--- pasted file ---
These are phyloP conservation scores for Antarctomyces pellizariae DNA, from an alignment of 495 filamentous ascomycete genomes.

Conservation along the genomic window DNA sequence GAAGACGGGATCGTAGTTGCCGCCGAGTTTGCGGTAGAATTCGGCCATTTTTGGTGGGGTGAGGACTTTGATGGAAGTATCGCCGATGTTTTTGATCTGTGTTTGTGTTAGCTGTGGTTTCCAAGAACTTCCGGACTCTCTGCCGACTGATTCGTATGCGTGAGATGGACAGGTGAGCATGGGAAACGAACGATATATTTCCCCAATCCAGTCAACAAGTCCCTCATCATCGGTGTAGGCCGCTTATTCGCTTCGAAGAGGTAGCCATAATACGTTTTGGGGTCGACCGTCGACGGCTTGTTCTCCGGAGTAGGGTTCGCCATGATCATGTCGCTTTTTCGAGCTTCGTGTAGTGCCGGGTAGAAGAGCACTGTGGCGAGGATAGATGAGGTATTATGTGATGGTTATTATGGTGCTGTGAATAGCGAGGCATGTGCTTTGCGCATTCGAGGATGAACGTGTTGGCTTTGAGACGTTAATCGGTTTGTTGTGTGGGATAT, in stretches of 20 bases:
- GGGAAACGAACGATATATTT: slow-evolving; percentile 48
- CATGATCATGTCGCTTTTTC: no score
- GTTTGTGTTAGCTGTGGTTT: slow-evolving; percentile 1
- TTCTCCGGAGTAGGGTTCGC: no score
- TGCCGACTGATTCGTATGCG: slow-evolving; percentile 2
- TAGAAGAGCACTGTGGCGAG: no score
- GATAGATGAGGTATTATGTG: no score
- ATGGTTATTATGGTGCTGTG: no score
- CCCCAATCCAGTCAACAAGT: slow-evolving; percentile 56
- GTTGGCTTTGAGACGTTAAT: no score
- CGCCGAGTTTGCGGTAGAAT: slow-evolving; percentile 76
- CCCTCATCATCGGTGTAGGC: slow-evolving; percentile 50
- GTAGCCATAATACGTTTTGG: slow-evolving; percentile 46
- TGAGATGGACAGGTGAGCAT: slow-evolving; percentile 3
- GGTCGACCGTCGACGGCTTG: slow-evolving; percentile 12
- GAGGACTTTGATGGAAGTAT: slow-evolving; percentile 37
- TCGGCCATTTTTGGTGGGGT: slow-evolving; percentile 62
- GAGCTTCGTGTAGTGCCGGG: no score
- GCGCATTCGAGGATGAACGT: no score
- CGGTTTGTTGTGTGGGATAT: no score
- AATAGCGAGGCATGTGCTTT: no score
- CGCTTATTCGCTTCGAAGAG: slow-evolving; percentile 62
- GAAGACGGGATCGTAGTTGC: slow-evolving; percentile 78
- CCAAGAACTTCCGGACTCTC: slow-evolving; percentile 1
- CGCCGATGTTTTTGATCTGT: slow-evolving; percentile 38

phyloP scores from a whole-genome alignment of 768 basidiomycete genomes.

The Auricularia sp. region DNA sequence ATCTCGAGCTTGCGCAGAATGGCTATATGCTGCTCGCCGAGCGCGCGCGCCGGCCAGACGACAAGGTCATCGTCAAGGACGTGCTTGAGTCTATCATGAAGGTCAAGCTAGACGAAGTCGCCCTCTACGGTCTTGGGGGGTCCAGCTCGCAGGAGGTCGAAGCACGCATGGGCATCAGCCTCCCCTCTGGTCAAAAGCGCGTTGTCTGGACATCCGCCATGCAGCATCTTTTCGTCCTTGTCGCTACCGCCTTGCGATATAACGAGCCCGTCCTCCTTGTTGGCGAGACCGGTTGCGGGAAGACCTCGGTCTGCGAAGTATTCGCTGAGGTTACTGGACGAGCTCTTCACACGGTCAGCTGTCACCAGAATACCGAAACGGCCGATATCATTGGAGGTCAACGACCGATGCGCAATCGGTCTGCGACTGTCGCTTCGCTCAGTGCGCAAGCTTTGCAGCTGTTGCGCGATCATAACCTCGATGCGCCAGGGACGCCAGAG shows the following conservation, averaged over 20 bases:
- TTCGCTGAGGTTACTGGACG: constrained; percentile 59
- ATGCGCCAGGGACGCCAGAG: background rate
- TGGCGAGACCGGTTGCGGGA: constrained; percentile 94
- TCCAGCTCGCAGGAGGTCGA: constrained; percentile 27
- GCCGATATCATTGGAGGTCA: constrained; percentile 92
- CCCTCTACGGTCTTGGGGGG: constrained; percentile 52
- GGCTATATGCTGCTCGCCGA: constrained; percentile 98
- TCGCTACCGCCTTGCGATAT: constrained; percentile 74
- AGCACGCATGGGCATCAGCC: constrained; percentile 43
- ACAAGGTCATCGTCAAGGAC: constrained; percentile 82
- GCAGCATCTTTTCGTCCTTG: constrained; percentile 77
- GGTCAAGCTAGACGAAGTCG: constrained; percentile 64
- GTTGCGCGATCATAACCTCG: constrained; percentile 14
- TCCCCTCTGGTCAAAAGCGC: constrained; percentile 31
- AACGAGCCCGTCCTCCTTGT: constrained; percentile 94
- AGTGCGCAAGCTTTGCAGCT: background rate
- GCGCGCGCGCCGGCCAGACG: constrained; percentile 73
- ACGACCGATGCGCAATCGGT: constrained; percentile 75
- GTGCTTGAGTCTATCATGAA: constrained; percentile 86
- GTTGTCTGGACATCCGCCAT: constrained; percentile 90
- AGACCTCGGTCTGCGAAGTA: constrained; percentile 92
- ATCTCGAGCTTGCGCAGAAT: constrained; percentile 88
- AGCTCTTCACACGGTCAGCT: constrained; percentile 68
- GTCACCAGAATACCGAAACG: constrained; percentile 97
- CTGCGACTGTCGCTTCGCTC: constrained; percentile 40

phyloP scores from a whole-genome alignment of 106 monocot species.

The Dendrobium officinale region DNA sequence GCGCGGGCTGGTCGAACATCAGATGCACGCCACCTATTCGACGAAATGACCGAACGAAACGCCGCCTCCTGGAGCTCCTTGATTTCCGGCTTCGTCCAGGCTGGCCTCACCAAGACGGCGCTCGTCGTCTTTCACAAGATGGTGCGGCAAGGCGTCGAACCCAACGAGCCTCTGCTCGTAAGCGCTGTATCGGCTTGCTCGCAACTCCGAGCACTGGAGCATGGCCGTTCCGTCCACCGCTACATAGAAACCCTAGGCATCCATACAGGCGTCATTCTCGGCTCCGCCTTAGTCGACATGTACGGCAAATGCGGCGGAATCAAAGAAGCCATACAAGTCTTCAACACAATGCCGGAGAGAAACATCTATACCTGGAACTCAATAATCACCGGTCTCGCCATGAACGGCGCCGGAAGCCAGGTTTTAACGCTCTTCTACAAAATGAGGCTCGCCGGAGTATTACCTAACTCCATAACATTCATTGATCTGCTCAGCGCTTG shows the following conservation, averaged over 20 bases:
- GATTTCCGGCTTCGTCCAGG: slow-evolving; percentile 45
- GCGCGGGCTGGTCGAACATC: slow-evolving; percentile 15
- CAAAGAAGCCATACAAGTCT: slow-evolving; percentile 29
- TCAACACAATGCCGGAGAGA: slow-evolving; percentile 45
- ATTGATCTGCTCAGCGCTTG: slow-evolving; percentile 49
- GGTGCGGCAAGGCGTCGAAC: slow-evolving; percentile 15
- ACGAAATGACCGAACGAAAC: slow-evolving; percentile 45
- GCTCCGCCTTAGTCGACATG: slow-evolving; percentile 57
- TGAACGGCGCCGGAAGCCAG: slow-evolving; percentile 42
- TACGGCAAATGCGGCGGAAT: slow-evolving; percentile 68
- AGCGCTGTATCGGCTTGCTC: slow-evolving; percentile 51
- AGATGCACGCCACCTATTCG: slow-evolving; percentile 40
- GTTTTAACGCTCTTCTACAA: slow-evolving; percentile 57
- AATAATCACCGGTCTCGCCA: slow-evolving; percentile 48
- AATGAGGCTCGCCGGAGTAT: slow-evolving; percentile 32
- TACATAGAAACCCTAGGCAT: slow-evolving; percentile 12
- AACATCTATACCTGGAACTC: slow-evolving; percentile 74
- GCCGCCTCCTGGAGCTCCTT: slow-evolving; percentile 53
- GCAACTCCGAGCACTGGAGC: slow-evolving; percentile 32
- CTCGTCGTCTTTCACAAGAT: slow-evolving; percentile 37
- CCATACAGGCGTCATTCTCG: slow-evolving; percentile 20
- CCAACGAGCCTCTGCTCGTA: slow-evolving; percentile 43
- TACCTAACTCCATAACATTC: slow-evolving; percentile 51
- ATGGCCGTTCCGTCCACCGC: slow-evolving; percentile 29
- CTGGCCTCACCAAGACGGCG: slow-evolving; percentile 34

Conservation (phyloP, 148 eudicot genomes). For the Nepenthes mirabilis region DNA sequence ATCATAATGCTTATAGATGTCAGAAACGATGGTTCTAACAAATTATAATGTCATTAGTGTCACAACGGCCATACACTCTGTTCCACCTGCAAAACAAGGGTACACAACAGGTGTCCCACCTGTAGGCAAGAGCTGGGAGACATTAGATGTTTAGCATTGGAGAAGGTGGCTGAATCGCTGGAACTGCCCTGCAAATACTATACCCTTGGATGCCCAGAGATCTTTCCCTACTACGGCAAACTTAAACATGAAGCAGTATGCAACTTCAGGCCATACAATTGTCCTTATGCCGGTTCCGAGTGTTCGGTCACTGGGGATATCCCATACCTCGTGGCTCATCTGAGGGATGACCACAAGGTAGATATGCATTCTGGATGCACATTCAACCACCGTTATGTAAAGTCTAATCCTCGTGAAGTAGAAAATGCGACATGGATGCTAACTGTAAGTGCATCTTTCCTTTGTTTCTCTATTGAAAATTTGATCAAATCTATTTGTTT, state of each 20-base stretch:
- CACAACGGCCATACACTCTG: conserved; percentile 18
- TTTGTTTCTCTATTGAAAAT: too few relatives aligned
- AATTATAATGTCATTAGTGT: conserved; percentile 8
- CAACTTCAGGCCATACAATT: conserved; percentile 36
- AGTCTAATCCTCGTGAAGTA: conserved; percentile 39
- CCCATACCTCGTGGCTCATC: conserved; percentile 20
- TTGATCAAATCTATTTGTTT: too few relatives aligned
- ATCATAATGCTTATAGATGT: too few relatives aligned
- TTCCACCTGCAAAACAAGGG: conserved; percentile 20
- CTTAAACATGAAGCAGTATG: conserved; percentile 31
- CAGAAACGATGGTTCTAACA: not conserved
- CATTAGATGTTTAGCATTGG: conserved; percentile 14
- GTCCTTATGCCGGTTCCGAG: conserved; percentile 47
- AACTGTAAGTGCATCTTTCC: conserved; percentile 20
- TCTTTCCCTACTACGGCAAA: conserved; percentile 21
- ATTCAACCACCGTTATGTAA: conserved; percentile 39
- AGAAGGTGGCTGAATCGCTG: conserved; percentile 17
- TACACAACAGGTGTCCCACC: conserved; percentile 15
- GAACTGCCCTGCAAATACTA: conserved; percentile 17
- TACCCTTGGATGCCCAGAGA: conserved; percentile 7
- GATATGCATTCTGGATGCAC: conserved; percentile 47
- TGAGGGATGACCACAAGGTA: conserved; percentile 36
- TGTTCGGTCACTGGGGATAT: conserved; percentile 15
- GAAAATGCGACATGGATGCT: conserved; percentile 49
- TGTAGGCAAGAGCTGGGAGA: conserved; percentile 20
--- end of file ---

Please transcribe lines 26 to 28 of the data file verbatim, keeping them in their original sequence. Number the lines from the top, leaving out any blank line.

- CCAAGAACTTCCGGACTCTC: slow-evolving; percentile 1
- CGCCGATGTTTTTGATCTGT: slow-evolving; percentile 38

phyloP scores from a whole-genome alignment of 768 basidiomycete genomes.